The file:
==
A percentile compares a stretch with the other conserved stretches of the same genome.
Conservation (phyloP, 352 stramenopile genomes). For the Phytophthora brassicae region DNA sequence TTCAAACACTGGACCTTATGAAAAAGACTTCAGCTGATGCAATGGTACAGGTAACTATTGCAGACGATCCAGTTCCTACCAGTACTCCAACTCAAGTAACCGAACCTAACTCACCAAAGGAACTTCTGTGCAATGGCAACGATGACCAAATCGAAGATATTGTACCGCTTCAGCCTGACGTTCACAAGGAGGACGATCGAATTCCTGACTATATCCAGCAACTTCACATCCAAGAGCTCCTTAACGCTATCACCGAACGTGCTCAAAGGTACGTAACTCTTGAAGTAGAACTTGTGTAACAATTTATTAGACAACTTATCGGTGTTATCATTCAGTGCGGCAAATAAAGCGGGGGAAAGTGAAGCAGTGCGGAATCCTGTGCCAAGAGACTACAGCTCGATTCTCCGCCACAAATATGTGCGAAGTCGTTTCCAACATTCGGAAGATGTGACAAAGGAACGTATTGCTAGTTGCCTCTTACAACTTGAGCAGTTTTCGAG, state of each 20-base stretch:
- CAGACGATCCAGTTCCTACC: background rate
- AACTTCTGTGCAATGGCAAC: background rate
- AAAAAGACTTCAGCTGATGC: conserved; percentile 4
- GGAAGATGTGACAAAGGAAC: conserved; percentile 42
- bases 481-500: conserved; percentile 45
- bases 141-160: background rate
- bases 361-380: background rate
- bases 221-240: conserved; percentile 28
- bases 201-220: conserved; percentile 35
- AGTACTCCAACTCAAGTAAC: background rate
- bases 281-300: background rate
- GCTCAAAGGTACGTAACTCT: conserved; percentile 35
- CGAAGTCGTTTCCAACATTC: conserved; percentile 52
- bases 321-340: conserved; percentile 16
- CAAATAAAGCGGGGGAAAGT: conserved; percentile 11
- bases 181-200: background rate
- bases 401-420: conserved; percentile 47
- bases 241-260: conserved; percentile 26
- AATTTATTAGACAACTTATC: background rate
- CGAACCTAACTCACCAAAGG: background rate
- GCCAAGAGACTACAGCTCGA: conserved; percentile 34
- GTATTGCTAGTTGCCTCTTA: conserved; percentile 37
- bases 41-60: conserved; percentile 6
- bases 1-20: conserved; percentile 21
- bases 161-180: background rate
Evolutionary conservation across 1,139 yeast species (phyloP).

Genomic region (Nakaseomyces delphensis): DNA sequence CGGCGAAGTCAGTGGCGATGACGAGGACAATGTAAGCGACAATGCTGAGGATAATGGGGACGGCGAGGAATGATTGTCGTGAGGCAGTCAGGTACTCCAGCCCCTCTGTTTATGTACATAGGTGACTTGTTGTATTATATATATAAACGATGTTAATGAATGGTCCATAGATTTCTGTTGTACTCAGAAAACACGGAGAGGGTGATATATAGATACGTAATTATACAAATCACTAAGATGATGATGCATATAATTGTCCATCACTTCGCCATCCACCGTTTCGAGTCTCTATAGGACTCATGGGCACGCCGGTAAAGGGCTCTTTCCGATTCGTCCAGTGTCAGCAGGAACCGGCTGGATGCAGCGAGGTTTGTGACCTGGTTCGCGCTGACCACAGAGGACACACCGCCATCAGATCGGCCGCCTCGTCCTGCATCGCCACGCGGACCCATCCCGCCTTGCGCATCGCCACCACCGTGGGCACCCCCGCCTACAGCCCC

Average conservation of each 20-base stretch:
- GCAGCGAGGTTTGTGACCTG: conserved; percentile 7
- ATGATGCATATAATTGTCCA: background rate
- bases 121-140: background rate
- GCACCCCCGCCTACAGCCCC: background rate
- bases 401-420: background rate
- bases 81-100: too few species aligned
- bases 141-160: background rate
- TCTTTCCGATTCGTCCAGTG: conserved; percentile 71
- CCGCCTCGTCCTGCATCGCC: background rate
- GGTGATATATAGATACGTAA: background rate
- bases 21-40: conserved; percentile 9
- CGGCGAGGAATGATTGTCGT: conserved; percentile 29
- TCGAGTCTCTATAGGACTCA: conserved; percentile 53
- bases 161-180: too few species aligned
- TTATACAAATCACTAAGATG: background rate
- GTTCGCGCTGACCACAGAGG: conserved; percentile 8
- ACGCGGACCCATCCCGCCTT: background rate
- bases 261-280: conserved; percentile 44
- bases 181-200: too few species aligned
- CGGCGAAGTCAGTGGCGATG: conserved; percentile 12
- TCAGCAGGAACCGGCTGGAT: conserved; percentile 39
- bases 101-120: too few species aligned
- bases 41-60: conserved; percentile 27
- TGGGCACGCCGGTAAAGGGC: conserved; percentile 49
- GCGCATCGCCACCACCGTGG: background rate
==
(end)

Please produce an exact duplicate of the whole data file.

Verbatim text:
A percentile compares a stretch with the other conserved stretches of the same genome.
Conservation (phyloP, 352 stramenopile genomes). For the Phytophthora brassicae region DNA sequence TTCAAACACTGGACCTTATGAAAAAGACTTCAGCTGATGCAATGGTACAGGTAACTATTGCAGACGATCCAGTTCCTACCAGTACTCCAACTCAAGTAACCGAACCTAACTCACCAAAGGAACTTCTGTGCAATGGCAACGATGACCAAATCGAAGATATTGTACCGCTTCAGCCTGACGTTCACAAGGAGGACGATCGAATTCCTGACTATATCCAGCAACTTCACATCCAAGAGCTCCTTAACGCTATCACCGAACGTGCTCAAAGGTACGTAACTCTTGAAGTAGAACTTGTGTAACAATTTATTAGACAACTTATCGGTGTTATCATTCAGTGCGGCAAATAAAGCGGGGGAAAGTGAAGCAGTGCGGAATCCTGTGCCAAGAGACTACAGCTCGATTCTCCGCCACAAATATGTGCGAAGTCGTTTCCAACATTCGGAAGATGTGACAAAGGAACGTATTGCTAGTTGCCTCTTACAACTTGAGCAGTTTTCGAG, state of each 20-base stretch:
- CAGACGATCCAGTTCCTACC: background rate
- AACTTCTGTGCAATGGCAAC: background rate
- AAAAAGACTTCAGCTGATGC: conserved; percentile 4
- GGAAGATGTGACAAAGGAAC: conserved; percentile 42
- bases 481-500: conserved; percentile 45
- bases 141-160: background rate
- bases 361-380: background rate
- bases 221-240: conserved; percentile 28
- bases 201-220: conserved; percentile 35
- AGTACTCCAACTCAAGTAAC: background rate
- bases 281-300: background rate
- GCTCAAAGGTACGTAACTCT: conserved; percentile 35
- CGAAGTCGTTTCCAACATTC: conserved; percentile 52
- bases 321-340: conserved; percentile 16
- CAAATAAAGCGGGGGAAAGT: conserved; percentile 11
- bases 181-200: background rate
- bases 401-420: conserved; percentile 47
- bases 241-260: conserved; percentile 26
- AATTTATTAGACAACTTATC: background rate
- CGAACCTAACTCACCAAAGG: background rate
- GCCAAGAGACTACAGCTCGA: conserved; percentile 34
- GTATTGCTAGTTGCCTCTTA: conserved; percentile 37
- bases 41-60: conserved; percentile 6
- bases 1-20: conserved; percentile 21
- bases 161-180: background rate
Evolutionary conservation across 1,139 yeast species (phyloP).

Genomic region (Nakaseomyces delphensis): DNA sequence CGGCGAAGTCAGTGGCGATGACGAGGACAATGTAAGCGACAATGCTGAGGATAATGGGGACGGCGAGGAATGATTGTCGTGAGGCAGTCAGGTACTCCAGCCCCTCTGTTTATGTACATAGGTGACTTGTTGTATTATATATATAAACGATGTTAATGAATGGTCCATAGATTTCTGTTGTACTCAGAAAACACGGAGAGGGTGATATATAGATACGTAATTATACAAATCACTAAGATGATGATGCATATAATTGTCCATCACTTCGCCATCCACCGTTTCGAGTCTCTATAGGACTCATGGGCACGCCGGTAAAGGGCTCTTTCCGATTCGTCCAGTGTCAGCAGGAACCGGCTGGATGCAGCGAGGTTTGTGACCTGGTTCGCGCTGACCACAGAGGACACACCGCCATCAGATCGGCCGCCTCGTCCTGCATCGCCACGCGGACCCATCCCGCCTTGCGCATCGCCACCACCGTGGGCACCCCCGCCTACAGCCCC

Average conservation of each 20-base stretch:
- GCAGCGAGGTTTGTGACCTG: conserved; percentile 7
- ATGATGCATATAATTGTCCA: background rate
- bases 121-140: background rate
- GCACCCCCGCCTACAGCCCC: background rate
- bases 401-420: background rate
- bases 81-100: too few species aligned
- bases 141-160: background rate
- TCTTTCCGATTCGTCCAGTG: conserved; percentile 71
- CCGCCTCGTCCTGCATCGCC: background rate
- GGTGATATATAGATACGTAA: background rate
- bases 21-40: conserved; percentile 9
- CGGCGAGGAATGATTGTCGT: conserved; percentile 29
- TCGAGTCTCTATAGGACTCA: conserved; percentile 53
- bases 161-180: too few species aligned
- TTATACAAATCACTAAGATG: background rate
- GTTCGCGCTGACCACAGAGG: conserved; percentile 8
- ACGCGGACCCATCCCGCCTT: background rate
- bases 261-280: conserved; percentile 44
- bases 181-200: too few species aligned
- CGGCGAAGTCAGTGGCGATG: conserved; percentile 12
- TCAGCAGGAACCGGCTGGAT: conserved; percentile 39
- bases 101-120: too few species aligned
- bases 41-60: conserved; percentile 27
- TGGGCACGCCGGTAAAGGGC: conserved; percentile 49
- GCGCATCGCCACCACCGTGG: background rate